The Denver Broncos and defensive coordinator Mike Nolan have agreed to part ways.
Nolan becomes the third member of coach Josh McDaniels' first staff to depart following a disappointing 8-8 finish. Offensive line coach Rick Dennison left for Houston's staff and running backs coach Bobby Turner was reunited with Mike Shanahan in Washington.
Dennison and Turner were both longtime holdovers from the Shanahan era. While their departures were expected, Nolan's comes as sort of a surprise.
Nolan, who engineered the Broncos' switch to a 3-4 defensive alignment, was McDaniels' first hire. McDaniels lined up Nolan to help revamp what had been a deplorable defense.
"I have great respect for Mike and wish him success in the future," McDaniels said in a statement released Monday by the team.
The reason for the split is a mystery. The Denver Post quoted Nolan as saying, "I can't say anything other than Josh and I mutually agreed to part ways."
Fox Sports was one of the first to report the news of Nolan's departure.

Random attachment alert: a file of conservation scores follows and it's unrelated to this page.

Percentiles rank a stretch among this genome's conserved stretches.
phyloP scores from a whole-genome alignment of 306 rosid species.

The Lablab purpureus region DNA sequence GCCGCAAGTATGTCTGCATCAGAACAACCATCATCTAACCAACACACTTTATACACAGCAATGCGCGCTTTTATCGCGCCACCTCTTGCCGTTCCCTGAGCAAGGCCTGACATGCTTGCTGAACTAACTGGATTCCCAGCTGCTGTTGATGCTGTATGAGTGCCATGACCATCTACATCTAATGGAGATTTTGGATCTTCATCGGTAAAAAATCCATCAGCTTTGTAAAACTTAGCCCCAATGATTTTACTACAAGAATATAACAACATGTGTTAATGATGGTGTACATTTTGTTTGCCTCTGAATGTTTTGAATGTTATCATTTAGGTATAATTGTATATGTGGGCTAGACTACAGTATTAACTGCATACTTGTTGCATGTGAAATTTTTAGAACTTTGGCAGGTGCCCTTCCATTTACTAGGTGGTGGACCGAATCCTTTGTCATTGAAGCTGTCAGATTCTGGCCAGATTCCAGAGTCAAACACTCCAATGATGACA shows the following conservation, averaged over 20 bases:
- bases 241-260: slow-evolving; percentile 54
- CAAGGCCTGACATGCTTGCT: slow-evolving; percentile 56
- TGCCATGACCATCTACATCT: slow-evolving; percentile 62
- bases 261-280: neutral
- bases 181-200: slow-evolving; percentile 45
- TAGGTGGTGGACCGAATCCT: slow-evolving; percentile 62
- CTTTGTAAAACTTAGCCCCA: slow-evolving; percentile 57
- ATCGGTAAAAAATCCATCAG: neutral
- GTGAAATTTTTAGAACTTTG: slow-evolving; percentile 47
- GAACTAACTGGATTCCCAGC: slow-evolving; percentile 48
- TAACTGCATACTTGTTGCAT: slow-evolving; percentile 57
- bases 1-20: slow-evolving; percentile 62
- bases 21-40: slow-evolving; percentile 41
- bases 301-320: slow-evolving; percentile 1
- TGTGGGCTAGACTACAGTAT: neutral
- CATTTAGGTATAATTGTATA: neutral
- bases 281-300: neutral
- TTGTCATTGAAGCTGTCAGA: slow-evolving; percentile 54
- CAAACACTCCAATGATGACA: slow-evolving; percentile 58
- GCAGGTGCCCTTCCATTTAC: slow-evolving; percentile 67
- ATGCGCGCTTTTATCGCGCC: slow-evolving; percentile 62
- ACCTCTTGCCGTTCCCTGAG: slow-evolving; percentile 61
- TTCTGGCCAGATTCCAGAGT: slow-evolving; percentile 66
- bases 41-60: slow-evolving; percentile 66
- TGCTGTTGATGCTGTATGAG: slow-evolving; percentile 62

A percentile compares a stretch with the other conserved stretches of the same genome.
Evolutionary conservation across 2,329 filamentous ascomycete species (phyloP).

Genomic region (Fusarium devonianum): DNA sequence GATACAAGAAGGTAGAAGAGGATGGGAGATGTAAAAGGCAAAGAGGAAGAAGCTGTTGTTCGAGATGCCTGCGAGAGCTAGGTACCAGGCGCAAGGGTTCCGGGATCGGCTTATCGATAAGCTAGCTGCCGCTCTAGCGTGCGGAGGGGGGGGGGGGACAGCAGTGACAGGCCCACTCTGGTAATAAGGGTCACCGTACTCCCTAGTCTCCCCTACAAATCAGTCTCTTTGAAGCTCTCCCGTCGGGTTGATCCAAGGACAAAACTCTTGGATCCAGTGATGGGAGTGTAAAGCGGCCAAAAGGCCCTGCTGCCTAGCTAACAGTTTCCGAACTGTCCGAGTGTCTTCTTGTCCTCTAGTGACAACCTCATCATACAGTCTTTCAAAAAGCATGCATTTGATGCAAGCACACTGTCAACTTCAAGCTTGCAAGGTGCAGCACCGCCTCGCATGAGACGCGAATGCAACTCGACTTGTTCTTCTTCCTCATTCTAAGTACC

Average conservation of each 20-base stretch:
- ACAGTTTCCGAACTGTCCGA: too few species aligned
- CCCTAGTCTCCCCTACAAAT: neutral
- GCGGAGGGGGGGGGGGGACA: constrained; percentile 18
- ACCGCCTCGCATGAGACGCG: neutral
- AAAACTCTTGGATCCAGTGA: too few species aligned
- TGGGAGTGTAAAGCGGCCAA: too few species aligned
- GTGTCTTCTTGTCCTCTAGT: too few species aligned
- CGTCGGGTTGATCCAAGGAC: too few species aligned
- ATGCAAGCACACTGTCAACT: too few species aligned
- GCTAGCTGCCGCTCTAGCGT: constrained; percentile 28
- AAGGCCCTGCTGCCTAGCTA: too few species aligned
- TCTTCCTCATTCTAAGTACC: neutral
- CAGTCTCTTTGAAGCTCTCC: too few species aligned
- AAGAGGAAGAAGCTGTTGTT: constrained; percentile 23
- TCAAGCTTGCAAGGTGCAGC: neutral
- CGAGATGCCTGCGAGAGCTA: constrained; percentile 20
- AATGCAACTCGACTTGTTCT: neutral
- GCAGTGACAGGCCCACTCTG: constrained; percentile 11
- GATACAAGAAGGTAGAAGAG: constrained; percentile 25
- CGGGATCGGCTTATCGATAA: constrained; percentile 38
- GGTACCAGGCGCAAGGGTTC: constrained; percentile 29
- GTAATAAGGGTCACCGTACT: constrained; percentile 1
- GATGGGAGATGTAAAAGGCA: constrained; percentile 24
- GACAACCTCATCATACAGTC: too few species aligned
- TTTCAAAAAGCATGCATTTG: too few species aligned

The Broncos started the season 6-0 and were the talk of the league. Nolan received much of the credit as he turned around a defense that ranked near the bottom of the league in every major category in 2008.
Then the team went into a free fall, losing eight of their next 10 games to miss the postseason for a fourth straight year.
Now, the Broncos will be searching for their fifth defensive coordinator in five seasons.
After getting fired as head coach of the San Francisco 49ers in 2008, Nolan tried his hand in broadcasting but found himself wanting to return to coaching.
Then McDaniels came calling, offering him a chance to turn around the Broncos' defense that had slid under Shanahan's watch.
Known as a defensive wizard, Nolan jumped at the challenge.
He holed up in his office last offseason as he installed a new look and shuffled around personnel.
Denver gave him the pieces, bringing in perennial Pro Bowler Brian Dawkins to serve as a leader and add a swagger that had been missing. Dawkins sparked the Broncos.
One of the biggest beneficiaries of Nolan's system was Elvis Dumervil, who was able to use his long arms and low center of gravity off the edge of the line as a hybrid defensive end/linebacker. Dumervil turned in a Pro Bowl season as he finished with an NFL-leading and team-record 17 sacks.
Once again, though, Dumervil and his defensive teammates will be under a new defensive boss.
Dumervil will be a restricted a free agent if there's no collective bargaining agreement. Come next season, he will be working for his eighth defensive coordinator in eight seasons, including three at the University of Louisville.
AP Sports Writer Arnie Stapleton contributed to this story.
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